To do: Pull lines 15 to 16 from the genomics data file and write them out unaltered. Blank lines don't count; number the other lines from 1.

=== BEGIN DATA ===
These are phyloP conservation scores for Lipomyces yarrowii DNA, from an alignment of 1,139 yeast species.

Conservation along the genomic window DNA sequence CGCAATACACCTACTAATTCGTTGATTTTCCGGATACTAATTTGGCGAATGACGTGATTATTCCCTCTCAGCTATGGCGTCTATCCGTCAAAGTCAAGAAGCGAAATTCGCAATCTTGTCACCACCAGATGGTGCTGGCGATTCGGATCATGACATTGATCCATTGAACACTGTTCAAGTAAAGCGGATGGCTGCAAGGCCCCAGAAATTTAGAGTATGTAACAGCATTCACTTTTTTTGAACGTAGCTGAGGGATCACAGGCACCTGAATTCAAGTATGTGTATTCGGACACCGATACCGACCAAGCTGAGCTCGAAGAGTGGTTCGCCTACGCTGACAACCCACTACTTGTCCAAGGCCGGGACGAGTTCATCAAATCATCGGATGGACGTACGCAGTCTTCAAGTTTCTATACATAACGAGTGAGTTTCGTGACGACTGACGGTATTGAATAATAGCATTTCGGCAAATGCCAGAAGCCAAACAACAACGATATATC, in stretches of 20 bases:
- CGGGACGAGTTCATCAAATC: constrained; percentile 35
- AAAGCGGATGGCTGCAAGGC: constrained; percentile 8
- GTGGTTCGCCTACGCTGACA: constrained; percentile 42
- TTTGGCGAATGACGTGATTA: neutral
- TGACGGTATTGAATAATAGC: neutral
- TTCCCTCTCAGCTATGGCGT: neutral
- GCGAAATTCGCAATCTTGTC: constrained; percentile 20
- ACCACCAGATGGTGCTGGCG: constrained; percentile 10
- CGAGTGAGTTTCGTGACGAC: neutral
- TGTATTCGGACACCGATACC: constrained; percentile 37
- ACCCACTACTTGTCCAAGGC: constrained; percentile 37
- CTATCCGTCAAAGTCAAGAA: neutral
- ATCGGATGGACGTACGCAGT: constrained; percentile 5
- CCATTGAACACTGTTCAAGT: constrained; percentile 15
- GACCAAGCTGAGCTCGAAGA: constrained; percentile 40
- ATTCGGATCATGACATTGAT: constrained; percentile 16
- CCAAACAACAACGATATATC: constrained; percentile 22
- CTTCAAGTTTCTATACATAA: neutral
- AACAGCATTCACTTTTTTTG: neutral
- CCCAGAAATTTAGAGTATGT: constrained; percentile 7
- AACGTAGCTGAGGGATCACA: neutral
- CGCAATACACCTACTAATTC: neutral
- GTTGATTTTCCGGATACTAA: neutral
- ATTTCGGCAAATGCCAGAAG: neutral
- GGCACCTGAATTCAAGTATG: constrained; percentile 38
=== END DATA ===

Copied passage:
- ATCGGATGGACGTACGCAGT: constrained; percentile 5
- CCATTGAACACTGTTCAAGT: constrained; percentile 15